In its preferred embodiment, the cannula tube 14 portion is manufactured of a durable material such as stainless steel or titanium alloys, capable of withstanding repeated high temperature cleaning and sterilization, while the gland retainer 42 is made of an inexpensive plastic. The cap 44 may be made of either type of material. The gland retainer 42, containing the flapper valve and possibly also containing a wiper seal, is difficult to clean and sterilize. However, the gland retainer 42 and seals 41 and 43 are relatively inexpensive to manufacture and can be discarded after each use. The cannula tube 14, and optionally the cap 44, are relatively easy to clean and sterilize and need not be discarded. By reusing the cannula tube 14, and the cap 44 if manufactured of an appropriate material, cost and waste can be minimized. If desired the cap 44 can also be manufactured of inexpensive plastic and discarded with the gland retainer 42 after use.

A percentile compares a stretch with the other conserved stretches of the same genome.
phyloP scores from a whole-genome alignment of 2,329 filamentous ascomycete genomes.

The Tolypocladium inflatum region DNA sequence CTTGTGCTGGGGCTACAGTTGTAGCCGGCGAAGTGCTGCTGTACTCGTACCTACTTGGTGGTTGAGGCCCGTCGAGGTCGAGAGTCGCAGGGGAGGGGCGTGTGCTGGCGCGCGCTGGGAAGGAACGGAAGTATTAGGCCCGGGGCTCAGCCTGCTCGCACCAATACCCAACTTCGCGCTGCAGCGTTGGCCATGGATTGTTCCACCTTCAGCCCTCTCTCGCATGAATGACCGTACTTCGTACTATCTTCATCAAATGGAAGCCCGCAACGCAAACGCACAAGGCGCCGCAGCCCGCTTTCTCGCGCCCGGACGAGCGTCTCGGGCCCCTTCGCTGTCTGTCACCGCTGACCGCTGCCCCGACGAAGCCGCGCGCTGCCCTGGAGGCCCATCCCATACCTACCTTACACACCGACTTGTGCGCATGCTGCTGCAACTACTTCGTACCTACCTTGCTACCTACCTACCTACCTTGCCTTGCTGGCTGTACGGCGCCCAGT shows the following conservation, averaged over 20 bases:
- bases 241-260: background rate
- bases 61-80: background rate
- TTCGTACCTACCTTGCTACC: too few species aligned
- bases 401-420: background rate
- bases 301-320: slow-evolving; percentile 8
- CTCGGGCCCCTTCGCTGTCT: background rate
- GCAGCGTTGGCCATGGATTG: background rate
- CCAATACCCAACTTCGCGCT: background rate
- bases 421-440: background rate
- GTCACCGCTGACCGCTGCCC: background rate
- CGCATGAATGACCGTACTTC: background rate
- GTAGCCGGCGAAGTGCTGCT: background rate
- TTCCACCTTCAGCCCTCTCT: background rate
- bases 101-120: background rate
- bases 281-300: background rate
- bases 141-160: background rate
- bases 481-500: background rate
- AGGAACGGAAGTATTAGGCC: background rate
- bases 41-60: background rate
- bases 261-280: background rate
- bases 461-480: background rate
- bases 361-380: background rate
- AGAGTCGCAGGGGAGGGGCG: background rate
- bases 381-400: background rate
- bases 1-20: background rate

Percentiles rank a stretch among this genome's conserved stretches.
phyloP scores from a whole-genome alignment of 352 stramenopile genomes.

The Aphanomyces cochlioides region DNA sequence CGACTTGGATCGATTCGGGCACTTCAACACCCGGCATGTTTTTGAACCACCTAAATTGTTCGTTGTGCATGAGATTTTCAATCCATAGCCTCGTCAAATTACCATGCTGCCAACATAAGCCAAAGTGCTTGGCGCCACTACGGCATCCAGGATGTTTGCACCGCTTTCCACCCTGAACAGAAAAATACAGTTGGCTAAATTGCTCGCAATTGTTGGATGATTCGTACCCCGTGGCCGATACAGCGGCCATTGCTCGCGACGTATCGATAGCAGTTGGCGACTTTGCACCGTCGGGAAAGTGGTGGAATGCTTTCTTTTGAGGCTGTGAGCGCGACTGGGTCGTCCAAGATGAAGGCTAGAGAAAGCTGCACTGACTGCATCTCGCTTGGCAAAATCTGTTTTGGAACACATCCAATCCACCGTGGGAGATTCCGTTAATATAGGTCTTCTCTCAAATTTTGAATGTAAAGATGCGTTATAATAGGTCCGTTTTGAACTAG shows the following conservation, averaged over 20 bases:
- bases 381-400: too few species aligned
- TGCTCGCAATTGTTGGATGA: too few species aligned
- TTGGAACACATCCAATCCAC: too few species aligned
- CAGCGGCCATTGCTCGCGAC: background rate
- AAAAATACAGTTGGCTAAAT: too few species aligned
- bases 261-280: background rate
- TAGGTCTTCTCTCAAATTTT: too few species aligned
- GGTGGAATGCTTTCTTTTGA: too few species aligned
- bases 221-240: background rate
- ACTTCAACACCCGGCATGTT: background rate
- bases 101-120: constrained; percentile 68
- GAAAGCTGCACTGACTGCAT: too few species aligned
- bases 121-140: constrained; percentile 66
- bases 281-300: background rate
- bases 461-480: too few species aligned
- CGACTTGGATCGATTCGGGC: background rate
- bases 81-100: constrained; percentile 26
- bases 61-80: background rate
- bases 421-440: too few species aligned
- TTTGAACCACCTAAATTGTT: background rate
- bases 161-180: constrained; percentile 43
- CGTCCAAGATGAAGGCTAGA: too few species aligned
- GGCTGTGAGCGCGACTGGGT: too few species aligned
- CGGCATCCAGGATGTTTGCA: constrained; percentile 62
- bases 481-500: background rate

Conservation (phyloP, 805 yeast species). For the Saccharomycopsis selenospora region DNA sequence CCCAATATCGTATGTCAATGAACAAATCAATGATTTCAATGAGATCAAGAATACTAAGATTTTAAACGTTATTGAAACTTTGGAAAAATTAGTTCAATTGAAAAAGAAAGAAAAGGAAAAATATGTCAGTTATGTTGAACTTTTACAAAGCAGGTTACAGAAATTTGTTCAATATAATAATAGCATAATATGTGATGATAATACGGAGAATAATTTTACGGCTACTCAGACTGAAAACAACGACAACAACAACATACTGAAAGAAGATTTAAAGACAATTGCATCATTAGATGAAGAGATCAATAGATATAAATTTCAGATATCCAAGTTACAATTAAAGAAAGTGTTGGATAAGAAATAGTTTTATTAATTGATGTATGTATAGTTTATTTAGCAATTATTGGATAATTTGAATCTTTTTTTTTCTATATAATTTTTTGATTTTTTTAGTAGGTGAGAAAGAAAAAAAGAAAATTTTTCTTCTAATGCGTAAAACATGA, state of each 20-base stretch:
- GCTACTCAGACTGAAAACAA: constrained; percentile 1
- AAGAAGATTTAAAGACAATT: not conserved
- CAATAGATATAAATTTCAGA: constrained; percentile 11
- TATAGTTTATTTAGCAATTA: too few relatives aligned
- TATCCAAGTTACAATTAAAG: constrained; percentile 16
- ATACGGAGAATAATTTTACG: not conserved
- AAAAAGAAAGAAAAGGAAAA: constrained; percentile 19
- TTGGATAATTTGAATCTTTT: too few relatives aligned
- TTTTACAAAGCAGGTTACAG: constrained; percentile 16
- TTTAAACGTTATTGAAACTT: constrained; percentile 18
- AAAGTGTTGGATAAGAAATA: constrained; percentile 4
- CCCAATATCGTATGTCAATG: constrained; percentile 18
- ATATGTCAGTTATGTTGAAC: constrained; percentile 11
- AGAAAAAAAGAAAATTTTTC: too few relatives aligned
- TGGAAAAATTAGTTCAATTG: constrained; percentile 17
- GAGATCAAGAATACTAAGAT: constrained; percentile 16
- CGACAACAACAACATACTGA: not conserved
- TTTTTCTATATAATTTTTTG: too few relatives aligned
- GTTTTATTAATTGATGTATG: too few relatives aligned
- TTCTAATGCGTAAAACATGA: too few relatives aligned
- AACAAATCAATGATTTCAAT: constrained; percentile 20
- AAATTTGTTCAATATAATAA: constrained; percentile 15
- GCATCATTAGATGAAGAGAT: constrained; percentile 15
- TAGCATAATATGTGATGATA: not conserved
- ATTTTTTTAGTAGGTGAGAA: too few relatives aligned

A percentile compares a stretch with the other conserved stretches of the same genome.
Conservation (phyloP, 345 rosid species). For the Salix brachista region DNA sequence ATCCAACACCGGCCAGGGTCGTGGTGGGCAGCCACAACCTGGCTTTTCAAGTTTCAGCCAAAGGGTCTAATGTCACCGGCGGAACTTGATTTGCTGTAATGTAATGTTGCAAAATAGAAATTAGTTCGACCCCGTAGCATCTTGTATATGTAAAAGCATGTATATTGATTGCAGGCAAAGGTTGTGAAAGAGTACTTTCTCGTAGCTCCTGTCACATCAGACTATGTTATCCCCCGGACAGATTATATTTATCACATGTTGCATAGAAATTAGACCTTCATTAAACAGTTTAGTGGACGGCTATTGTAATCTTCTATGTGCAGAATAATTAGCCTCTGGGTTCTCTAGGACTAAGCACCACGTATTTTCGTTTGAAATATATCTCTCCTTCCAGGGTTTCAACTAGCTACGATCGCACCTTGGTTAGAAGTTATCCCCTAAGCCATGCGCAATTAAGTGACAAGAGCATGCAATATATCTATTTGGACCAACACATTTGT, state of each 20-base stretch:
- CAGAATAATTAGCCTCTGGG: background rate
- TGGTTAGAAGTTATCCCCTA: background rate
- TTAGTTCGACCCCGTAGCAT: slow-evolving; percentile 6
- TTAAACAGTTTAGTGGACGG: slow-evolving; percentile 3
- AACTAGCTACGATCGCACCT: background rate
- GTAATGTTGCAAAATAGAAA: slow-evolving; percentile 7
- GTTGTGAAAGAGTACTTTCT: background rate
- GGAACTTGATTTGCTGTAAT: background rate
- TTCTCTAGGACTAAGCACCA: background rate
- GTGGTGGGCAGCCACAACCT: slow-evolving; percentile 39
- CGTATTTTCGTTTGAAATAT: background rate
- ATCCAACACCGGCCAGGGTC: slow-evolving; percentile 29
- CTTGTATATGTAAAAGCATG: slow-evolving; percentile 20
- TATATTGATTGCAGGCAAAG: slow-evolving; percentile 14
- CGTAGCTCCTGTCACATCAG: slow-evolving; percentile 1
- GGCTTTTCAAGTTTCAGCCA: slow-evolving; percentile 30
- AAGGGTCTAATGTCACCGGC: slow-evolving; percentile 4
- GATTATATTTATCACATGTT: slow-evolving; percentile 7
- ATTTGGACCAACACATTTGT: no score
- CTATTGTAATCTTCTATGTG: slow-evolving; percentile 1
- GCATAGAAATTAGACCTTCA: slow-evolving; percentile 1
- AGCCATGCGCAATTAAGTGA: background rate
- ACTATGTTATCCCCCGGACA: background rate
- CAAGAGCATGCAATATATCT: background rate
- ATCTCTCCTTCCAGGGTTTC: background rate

A shielded obturator 12 is shown in greater detail in FIG. 6A. The shielded obturator 12 in FIG. 6A includes an obturator housing 17 which forms a grip or handle. The shielded obturator 12 also includes a hollow obturator sheath 18, the proximal end of which is mounted to the obturator housing 17. The distal end of the obturator sheath 18 is fitted with a piercing tip 80. Housed within the obturator sheath 18 is the shield 15, shown in its extended position with the distal end 51 covering the piercing tip 80. The proximal end 50 of the shield 15 is received some distance within the hollow obturator sheath 18 where it is outwardly biased by a biasing means such as the coiled spring 21 interposed between the proximal end 50 of the shield 15 and the inner wall 20 of the obturator housing 17.